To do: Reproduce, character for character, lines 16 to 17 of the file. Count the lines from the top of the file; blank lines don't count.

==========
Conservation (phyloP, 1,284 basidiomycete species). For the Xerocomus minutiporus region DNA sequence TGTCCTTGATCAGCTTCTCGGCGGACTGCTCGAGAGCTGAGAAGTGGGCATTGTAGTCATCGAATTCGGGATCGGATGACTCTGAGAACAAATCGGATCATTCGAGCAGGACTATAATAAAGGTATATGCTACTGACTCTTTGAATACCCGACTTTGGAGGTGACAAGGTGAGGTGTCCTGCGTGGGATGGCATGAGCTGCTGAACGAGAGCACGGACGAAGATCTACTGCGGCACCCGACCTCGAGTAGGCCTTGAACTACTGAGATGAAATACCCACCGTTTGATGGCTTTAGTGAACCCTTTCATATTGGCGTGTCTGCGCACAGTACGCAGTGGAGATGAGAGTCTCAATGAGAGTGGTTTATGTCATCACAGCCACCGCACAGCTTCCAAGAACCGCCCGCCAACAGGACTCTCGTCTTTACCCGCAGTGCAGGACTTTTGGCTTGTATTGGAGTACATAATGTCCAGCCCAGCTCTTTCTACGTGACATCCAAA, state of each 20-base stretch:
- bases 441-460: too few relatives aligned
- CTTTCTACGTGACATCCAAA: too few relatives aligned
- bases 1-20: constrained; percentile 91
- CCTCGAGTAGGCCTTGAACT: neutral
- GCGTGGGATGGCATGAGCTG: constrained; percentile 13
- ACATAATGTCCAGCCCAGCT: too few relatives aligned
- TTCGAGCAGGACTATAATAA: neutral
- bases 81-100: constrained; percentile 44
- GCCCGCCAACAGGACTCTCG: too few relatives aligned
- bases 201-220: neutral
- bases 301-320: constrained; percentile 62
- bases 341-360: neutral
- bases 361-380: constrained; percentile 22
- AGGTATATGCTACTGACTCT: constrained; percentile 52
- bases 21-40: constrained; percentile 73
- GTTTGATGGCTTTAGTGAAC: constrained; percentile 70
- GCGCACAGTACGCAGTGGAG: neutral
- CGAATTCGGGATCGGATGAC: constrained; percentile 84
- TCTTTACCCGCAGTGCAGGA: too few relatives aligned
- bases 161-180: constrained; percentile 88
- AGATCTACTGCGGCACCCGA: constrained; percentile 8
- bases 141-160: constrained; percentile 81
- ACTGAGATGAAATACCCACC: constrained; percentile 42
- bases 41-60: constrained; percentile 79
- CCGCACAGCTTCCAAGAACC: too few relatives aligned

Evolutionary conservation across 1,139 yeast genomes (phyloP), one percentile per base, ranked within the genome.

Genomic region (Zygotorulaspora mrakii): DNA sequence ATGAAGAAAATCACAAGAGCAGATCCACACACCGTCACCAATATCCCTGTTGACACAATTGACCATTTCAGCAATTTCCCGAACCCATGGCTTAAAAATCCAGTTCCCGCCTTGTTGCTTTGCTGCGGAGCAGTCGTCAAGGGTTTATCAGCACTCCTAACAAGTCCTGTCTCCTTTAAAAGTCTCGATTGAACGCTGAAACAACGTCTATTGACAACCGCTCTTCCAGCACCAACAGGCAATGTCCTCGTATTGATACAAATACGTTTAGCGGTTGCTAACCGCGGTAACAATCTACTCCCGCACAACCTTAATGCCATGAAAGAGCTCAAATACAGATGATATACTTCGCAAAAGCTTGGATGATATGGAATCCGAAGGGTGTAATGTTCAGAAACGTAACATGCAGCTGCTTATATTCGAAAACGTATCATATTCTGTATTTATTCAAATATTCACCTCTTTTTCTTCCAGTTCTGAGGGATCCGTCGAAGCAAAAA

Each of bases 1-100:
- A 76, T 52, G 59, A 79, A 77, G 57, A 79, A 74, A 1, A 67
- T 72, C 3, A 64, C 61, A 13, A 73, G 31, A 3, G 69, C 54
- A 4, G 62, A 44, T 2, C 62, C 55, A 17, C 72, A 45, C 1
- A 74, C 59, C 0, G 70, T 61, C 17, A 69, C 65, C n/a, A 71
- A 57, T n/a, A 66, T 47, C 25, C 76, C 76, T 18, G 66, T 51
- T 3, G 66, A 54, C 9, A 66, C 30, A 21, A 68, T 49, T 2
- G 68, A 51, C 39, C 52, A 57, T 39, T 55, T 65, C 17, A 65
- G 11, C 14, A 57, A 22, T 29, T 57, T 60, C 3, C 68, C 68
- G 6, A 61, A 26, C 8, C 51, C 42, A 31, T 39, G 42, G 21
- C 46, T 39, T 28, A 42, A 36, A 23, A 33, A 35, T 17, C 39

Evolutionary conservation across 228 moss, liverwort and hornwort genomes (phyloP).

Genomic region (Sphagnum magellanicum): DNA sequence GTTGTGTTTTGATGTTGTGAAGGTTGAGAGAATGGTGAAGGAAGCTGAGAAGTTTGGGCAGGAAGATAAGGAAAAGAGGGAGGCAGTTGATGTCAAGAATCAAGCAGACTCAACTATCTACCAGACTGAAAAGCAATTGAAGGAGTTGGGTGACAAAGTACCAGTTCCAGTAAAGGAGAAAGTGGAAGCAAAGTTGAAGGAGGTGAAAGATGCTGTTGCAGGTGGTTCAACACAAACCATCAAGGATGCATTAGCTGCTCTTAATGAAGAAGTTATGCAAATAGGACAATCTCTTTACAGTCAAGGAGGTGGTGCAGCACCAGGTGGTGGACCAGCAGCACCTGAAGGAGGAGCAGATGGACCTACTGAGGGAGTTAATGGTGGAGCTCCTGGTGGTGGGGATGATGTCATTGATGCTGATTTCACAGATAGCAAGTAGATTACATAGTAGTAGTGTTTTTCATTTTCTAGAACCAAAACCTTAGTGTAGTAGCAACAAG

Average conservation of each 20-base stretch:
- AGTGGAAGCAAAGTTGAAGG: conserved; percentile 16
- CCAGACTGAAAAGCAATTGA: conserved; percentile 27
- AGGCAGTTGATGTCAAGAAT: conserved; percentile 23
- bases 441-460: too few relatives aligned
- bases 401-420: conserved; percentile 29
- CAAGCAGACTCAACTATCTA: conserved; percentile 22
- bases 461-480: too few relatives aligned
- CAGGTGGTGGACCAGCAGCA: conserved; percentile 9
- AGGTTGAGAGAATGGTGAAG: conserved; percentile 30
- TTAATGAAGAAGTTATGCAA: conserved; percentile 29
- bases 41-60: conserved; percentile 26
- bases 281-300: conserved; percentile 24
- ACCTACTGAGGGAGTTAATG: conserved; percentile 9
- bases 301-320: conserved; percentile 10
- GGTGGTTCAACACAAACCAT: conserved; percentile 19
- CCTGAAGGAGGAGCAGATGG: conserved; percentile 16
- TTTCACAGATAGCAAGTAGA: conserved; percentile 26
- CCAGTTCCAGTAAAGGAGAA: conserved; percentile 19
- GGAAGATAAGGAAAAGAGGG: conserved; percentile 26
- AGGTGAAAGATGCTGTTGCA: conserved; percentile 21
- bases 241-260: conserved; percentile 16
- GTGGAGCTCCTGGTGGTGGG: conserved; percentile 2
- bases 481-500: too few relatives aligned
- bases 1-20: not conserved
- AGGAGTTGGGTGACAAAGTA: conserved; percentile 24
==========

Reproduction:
- bases 21-40: constrained; percentile 73
- GTTTGATGGCTTTAGTGAAC: constrained; percentile 70